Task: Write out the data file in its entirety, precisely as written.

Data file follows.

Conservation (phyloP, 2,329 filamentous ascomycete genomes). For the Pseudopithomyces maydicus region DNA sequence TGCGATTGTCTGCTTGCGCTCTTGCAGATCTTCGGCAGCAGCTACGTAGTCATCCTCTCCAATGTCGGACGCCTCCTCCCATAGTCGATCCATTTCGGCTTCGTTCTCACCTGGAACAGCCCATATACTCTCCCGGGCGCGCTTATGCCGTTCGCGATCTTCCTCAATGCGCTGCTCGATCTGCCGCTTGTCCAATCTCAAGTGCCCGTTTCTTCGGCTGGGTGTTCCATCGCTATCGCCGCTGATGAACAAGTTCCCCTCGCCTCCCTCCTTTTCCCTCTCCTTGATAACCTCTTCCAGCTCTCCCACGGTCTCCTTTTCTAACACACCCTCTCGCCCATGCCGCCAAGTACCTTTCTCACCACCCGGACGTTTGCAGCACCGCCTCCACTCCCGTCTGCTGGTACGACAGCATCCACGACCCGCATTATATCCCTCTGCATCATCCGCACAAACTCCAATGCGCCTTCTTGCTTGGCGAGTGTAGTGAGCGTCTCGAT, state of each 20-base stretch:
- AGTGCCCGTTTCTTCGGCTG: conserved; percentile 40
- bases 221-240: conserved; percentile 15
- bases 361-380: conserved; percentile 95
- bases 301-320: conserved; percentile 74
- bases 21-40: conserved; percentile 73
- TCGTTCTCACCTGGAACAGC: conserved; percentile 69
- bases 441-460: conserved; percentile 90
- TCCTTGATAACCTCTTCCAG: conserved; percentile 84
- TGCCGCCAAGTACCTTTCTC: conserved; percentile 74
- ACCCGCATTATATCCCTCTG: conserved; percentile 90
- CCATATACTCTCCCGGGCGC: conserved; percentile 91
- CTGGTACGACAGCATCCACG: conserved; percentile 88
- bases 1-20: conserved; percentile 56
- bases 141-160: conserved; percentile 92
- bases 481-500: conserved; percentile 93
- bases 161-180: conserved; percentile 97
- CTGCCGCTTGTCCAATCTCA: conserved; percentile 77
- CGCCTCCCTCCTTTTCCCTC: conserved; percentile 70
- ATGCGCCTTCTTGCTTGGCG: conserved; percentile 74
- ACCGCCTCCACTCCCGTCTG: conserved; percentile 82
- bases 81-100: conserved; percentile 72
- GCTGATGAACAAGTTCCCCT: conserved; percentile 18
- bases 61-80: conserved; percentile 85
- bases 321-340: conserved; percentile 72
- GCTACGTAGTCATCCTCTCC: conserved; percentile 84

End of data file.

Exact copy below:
Conservation (phyloP, 2,329 filamentous ascomycete genomes). For the Pseudopithomyces maydicus region DNA sequence TGCGATTGTCTGCTTGCGCTCTTGCAGATCTTCGGCAGCAGCTACGTAGTCATCCTCTCCAATGTCGGACGCCTCCTCCCATAGTCGATCCATTTCGGCTTCGTTCTCACCTGGAACAGCCCATATACTCTCCCGGGCGCGCTTATGCCGTTCGCGATCTTCCTCAATGCGCTGCTCGATCTGCCGCTTGTCCAATCTCAAGTGCCCGTTTCTTCGGCTGGGTGTTCCATCGCTATCGCCGCTGATGAACAAGTTCCCCTCGCCTCCCTCCTTTTCCCTCTCCTTGATAACCTCTTCCAGCTCTCCCACGGTCTCCTTTTCTAACACACCCTCTCGCCCATGCCGCCAAGTACCTTTCTCACCACCCGGACGTTTGCAGCACCGCCTCCACTCCCGTCTGCTGGTACGACAGCATCCACGACCCGCATTATATCCCTCTGCATCATCCGCACAAACTCCAATGCGCCTTCTTGCTTGGCGAGTGTAGTGAGCGTCTCGAT, state of each 20-base stretch:
- AGTGCCCGTTTCTTCGGCTG: conserved; percentile 40
- bases 221-240: conserved; percentile 15
- bases 361-380: conserved; percentile 95
- bases 301-320: conserved; percentile 74
- bases 21-40: conserved; percentile 73
- TCGTTCTCACCTGGAACAGC: conserved; percentile 69
- bases 441-460: conserved; percentile 90
- TCCTTGATAACCTCTTCCAG: conserved; percentile 84
- TGCCGCCAAGTACCTTTCTC: conserved; percentile 74
- ACCCGCATTATATCCCTCTG: conserved; percentile 90
- CCATATACTCTCCCGGGCGC: conserved; percentile 91
- CTGGTACGACAGCATCCACG: conserved; percentile 88
- bases 1-20: conserved; percentile 56
- bases 141-160: conserved; percentile 92
- bases 481-500: conserved; percentile 93
- bases 161-180: conserved; percentile 97
- CTGCCGCTTGTCCAATCTCA: conserved; percentile 77
- CGCCTCCCTCCTTTTCCCTC: conserved; percentile 70
- ATGCGCCTTCTTGCTTGGCG: conserved; percentile 74
- ACCGCCTCCACTCCCGTCTG: conserved; percentile 82
- bases 81-100: conserved; percentile 72
- GCTGATGAACAAGTTCCCCT: conserved; percentile 18
- bases 61-80: conserved; percentile 85
- bases 321-340: conserved; percentile 72
- GCTACGTAGTCATCCTCTCC: conserved; percentile 84